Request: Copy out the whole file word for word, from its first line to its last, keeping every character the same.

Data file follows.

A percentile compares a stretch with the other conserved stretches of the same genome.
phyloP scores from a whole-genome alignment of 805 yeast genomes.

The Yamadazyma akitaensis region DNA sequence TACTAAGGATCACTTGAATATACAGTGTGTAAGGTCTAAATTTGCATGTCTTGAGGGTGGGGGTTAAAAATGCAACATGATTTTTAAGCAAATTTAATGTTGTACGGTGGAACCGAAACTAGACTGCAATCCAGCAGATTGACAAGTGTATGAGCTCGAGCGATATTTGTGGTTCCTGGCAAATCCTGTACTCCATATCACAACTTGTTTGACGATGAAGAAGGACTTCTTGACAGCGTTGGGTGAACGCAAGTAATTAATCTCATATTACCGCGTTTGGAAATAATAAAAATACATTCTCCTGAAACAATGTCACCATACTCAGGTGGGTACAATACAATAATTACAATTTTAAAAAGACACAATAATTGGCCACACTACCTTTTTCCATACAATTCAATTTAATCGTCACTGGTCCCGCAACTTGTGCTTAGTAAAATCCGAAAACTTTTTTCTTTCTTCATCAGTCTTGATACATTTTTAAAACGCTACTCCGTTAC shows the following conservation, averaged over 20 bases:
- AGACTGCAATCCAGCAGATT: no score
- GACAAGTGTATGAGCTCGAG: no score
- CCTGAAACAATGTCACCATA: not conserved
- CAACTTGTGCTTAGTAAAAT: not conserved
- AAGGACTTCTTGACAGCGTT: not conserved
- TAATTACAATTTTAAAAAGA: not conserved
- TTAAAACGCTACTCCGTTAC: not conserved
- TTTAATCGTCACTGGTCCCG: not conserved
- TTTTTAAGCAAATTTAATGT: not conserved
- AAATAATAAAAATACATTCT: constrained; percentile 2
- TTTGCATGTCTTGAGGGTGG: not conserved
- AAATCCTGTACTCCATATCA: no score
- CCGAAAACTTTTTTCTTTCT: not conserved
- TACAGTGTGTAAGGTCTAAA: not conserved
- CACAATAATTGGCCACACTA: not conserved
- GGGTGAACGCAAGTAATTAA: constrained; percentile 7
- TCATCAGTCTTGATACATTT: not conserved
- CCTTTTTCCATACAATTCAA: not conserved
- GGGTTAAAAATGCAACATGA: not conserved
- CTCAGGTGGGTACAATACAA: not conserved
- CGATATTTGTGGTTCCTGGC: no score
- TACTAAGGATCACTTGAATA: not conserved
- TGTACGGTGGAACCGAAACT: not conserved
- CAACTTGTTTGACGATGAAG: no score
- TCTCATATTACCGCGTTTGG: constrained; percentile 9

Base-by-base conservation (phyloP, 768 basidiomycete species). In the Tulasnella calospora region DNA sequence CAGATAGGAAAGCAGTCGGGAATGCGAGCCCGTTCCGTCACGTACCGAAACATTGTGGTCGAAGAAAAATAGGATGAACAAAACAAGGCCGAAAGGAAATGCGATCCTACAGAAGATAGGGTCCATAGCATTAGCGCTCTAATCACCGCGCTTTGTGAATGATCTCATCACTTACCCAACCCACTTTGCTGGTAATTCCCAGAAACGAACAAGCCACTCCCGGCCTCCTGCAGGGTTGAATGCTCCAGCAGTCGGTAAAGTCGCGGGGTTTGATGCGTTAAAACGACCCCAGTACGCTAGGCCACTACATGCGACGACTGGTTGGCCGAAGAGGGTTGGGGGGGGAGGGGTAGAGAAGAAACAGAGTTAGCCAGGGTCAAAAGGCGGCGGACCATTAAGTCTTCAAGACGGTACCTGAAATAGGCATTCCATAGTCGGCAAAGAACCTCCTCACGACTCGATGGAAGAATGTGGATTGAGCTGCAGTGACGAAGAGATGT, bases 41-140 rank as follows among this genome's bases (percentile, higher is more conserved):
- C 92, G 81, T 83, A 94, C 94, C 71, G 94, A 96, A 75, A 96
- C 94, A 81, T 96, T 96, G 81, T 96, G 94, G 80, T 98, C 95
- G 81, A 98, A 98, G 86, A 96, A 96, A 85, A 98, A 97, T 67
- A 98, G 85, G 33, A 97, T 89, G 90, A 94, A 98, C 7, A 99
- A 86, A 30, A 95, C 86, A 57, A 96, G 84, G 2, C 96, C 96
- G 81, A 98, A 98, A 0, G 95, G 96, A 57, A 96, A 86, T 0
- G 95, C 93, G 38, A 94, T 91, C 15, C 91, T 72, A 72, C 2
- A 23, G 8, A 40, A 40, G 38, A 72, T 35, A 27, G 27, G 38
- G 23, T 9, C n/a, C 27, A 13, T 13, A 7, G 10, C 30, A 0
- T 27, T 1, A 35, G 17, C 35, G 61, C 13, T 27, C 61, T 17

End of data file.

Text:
A percentile compares a stretch with the other conserved stretches of the same genome.
phyloP scores from a whole-genome alignment of 805 yeast genomes.

The Yamadazyma akitaensis region DNA sequence TACTAAGGATCACTTGAATATACAGTGTGTAAGGTCTAAATTTGCATGTCTTGAGGGTGGGGGTTAAAAATGCAACATGATTTTTAAGCAAATTTAATGTTGTACGGTGGAACCGAAACTAGACTGCAATCCAGCAGATTGACAAGTGTATGAGCTCGAGCGATATTTGTGGTTCCTGGCAAATCCTGTACTCCATATCACAACTTGTTTGACGATGAAGAAGGACTTCTTGACAGCGTTGGGTGAACGCAAGTAATTAATCTCATATTACCGCGTTTGGAAATAATAAAAATACATTCTCCTGAAACAATGTCACCATACTCAGGTGGGTACAATACAATAATTACAATTTTAAAAAGACACAATAATTGGCCACACTACCTTTTTCCATACAATTCAATTTAATCGTCACTGGTCCCGCAACTTGTGCTTAGTAAAATCCGAAAACTTTTTTCTTTCTTCATCAGTCTTGATACATTTTTAAAACGCTACTCCGTTAC shows the following conservation, averaged over 20 bases:
- AGACTGCAATCCAGCAGATT: no score
- GACAAGTGTATGAGCTCGAG: no score
- CCTGAAACAATGTCACCATA: not conserved
- CAACTTGTGCTTAGTAAAAT: not conserved
- AAGGACTTCTTGACAGCGTT: not conserved
- TAATTACAATTTTAAAAAGA: not conserved
- TTAAAACGCTACTCCGTTAC: not conserved
- TTTAATCGTCACTGGTCCCG: not conserved
- TTTTTAAGCAAATTTAATGT: not conserved
- AAATAATAAAAATACATTCT: constrained; percentile 2
- TTTGCATGTCTTGAGGGTGG: not conserved
- AAATCCTGTACTCCATATCA: no score
- CCGAAAACTTTTTTCTTTCT: not conserved
- TACAGTGTGTAAGGTCTAAA: not conserved
- CACAATAATTGGCCACACTA: not conserved
- GGGTGAACGCAAGTAATTAA: constrained; percentile 7
- TCATCAGTCTTGATACATTT: not conserved
- CCTTTTTCCATACAATTCAA: not conserved
- GGGTTAAAAATGCAACATGA: not conserved
- CTCAGGTGGGTACAATACAA: not conserved
- CGATATTTGTGGTTCCTGGC: no score
- TACTAAGGATCACTTGAATA: not conserved
- TGTACGGTGGAACCGAAACT: not conserved
- CAACTTGTTTGACGATGAAG: no score
- TCTCATATTACCGCGTTTGG: constrained; percentile 9

Base-by-base conservation (phyloP, 768 basidiomycete species). In the Tulasnella calospora region DNA sequence CAGATAGGAAAGCAGTCGGGAATGCGAGCCCGTTCCGTCACGTACCGAAACATTGTGGTCGAAGAAAAATAGGATGAACAAAACAAGGCCGAAAGGAAATGCGATCCTACAGAAGATAGGGTCCATAGCATTAGCGCTCTAATCACCGCGCTTTGTGAATGATCTCATCACTTACCCAACCCACTTTGCTGGTAATTCCCAGAAACGAACAAGCCACTCCCGGCCTCCTGCAGGGTTGAATGCTCCAGCAGTCGGTAAAGTCGCGGGGTTTGATGCGTTAAAACGACCCCAGTACGCTAGGCCACTACATGCGACGACTGGTTGGCCGAAGAGGGTTGGGGGGGGAGGGGTAGAGAAGAAACAGAGTTAGCCAGGGTCAAAAGGCGGCGGACCATTAAGTCTTCAAGACGGTACCTGAAATAGGCATTCCATAGTCGGCAAAGAACCTCCTCACGACTCGATGGAAGAATGTGGATTGAGCTGCAGTGACGAAGAGATGT, bases 41-140 rank as follows among this genome's bases (percentile, higher is more conserved):
- C 92, G 81, T 83, A 94, C 94, C 71, G 94, A 96, A 75, A 96
- C 94, A 81, T 96, T 96, G 81, T 96, G 94, G 80, T 98, C 95
- G 81, A 98, A 98, G 86, A 96, A 96, A 85, A 98, A 97, T 67
- A 98, G 85, G 33, A 97, T 89, G 90, A 94, A 98, C 7, A 99
- A 86, A 30, A 95, C 86, A 57, A 96, G 84, G 2, C 96, C 96
- G 81, A 98, A 98, A 0, G 95, G 96, A 57, A 96, A 86, T 0
- G 95, C 93, G 38, A 94, T 91, C 15, C 91, T 72, A 72, C 2
- A 23, G 8, A 40, A 40, G 38, A 72, T 35, A 27, G 27, G 38
- G 23, T 9, C n/a, C 27, A 13, T 13, A 7, G 10, C 30, A 0
- T 27, T 1, A 35, G 17, C 35, G 61, C 13, T 27, C 61, T 17